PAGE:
Our children operate in a connected society (Gough n.pag.) where they share pictures, ideas, music, etc. with a couple of keystrokes.
We help our young learners prepare for college and for life when we guide them as they learn to navigate through any community. Just as we review and practice CPR procedures at the beginning of each school year, we should review and refresh our understanding of the rules and regulations of online rights, privacy, and protection for our young learners. Tom Whitby and Lisa Nielsen co-wrote and cross-posted the World’s simplest online safety policy. While perhaps too simple as we grow our 1:1 program and more connected learning, it is worth a read and some consideration.
Students can access websites that do not contain or that filter mature content. They can use their real names, pictures, and work (as long it doesn’t have a grade/score from a school) with the notification and/or permission of the student and their parent or guardian” (Nielsen n. pag.).
If you want to know more, please read their post. They have good commentary and thoughtful information for teachers about FERPA, CIPA, and COPPA.
- Family Educational Rights and Privacy Act (FERPA)
“The Family Educational Rights and Privacy Act (FERPA) (20 U.S.C. § 1232g; 34 CFR Part 99) is a Federal law that protects the privacy of student education records. The law applies to all schools that receive funds under an applicable program of the U.S. Department of Education” (U.S. n. pag.).
- Children’s Internet Protection Act (CIPA)
“The Children’s Internet Protection Act (CIPA) is a federal law enacted by Congress to address concerns about access to offensive content over the Internet on school and library computers. CIPA imposes certain types of requirements on any school or library that receives funding for Internet access or internal connections from the E-rate program – a program that makes certain communications technology more affordable for eligible schools and libraries” (F.C.C. n. pag.).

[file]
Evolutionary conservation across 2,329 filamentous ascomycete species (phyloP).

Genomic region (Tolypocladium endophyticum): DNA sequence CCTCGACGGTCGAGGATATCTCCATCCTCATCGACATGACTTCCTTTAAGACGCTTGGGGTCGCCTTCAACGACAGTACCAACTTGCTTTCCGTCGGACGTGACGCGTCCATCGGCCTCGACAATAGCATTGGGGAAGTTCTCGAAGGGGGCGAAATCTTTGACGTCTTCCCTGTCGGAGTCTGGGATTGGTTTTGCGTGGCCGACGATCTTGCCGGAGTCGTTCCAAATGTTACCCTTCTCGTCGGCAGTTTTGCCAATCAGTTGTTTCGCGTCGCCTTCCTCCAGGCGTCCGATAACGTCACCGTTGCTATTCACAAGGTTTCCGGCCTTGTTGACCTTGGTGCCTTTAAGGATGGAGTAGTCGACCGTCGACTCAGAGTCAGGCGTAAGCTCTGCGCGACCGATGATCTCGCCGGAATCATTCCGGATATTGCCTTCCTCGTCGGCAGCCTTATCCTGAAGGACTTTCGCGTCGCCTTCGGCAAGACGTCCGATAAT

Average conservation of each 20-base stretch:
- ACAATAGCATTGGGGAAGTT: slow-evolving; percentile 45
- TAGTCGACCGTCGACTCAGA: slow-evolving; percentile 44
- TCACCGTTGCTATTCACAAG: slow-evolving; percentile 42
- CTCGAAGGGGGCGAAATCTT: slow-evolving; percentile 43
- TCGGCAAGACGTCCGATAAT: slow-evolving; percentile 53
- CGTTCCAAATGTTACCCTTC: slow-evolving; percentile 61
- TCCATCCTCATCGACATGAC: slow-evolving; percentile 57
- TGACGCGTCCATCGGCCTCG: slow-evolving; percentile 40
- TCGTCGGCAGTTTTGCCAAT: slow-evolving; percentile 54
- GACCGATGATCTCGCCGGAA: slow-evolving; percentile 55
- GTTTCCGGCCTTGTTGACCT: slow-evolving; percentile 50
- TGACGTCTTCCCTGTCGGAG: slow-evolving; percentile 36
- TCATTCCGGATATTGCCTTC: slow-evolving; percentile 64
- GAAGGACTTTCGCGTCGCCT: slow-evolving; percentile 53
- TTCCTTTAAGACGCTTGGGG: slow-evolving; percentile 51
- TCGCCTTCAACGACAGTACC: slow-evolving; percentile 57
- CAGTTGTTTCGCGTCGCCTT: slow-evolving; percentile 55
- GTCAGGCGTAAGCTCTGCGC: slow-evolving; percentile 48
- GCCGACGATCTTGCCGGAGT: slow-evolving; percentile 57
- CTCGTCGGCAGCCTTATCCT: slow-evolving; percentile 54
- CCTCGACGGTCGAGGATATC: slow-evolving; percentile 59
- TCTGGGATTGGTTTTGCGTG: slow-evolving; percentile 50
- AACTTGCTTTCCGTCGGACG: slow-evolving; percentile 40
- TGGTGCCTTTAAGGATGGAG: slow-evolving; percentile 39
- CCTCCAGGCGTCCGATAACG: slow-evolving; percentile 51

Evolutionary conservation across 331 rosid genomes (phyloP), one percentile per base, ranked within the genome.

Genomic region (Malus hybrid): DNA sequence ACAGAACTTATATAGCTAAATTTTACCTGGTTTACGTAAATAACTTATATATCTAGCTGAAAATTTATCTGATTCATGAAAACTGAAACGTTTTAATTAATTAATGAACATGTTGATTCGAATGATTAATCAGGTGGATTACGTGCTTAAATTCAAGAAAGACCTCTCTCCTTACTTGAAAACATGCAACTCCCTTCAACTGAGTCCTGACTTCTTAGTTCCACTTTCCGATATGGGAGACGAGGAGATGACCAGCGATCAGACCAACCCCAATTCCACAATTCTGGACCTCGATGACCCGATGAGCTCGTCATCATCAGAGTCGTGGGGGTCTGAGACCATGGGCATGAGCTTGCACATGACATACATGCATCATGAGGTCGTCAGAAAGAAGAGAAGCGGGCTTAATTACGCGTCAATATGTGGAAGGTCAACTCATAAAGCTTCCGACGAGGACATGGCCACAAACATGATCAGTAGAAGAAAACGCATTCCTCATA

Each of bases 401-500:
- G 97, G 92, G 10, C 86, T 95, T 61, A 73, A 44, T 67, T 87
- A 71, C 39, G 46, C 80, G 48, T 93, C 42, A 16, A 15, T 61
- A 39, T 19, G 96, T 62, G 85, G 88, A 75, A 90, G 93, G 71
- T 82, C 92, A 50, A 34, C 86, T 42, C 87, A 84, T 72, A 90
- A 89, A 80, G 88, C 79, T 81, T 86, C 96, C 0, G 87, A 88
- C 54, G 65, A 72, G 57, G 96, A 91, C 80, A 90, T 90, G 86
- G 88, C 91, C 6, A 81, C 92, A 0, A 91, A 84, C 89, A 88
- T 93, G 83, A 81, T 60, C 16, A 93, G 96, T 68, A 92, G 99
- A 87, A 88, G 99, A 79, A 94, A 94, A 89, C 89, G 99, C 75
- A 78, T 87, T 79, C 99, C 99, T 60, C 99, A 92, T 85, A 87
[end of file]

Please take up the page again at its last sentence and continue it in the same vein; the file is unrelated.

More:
- Children’s Online Privacy Protection Act (COPPA)
“The primary goal of COPPA and the Rule is to place parents in control over what information is collected from their young children online. The Rule was designed to protect children under age 13 while accounting for the dynamic nature of the Internet. The Rule applies to operators of commercial websites and online services directed to children under 13 that collect, use, or disclose personal information from children, and operators of general audience websites or online services with actual knowledge that they are collecting, using, or disclosing personal information from children under 13” (F.T.C. n. pag.).
When considering appropriate privacy, I think about my child. I want her to learn under the guidance and tutelage of her family and teachers. At 7, she already asks to publish on her blog, and I want her to publish what she values. I want her to learn to publish appropriately and responsibly. She wants to learn and share. I want her to learn, and when she makes mistakes, I don’t want her to hide what she is doing. I hope she will have a network of caring, concerned friends, family, and teachers to help her self-correct.
A study by the Washington-based Pew Research Center’s Internet & American Life Project released early this year found that 73 percent of Americans ages 12 to 17 now use social-networking websites, up from 55 percent in 2006. (Davis n. pag.)
As learners, coaches, facilitators, and teachers, how should we communicate and collaborate to connect us to the world and the world to us? How do we continue to learn and grow? How will we serve and lead in a changing world?
How will we “open the classroom of the world for our students while helping them grow into wise, safe, and responsible digital citizens?”
Apple. “Apple-iPod touch-TVad- Share The Fun.” You Tube. Web. 09 Dec. 2011.
Davis, Michelle. “Social Networking Goes to School.” Education Week. Web. 06 Jun. 2010
Federal Communications Commission (FCC). “Children’s Internet Protection Act (CIPA).” FCC.gov. Web. 11 Dec. 2011.
Federal Trade Commission (FTC). “Frequently Asked Questions about the Children’s Online Privacy Protection Rule (COPPA).” FTC.gov. Web. 09 Dec. 2011.
Gough, Jill. “Social Media and my family.” Experiments in Learning by Doing. Web. 18 Nov. 2011.
Nielsen, Lisa, and Tom Whitby. “World’s simplest online safety policy.” The Innovative Educator. Web. 3 April 2011.
U. S. Department of Education. “Family Educational Rights and Privacy Act (FERPA).” Ed.gov. Web. 09 Dec. 2011.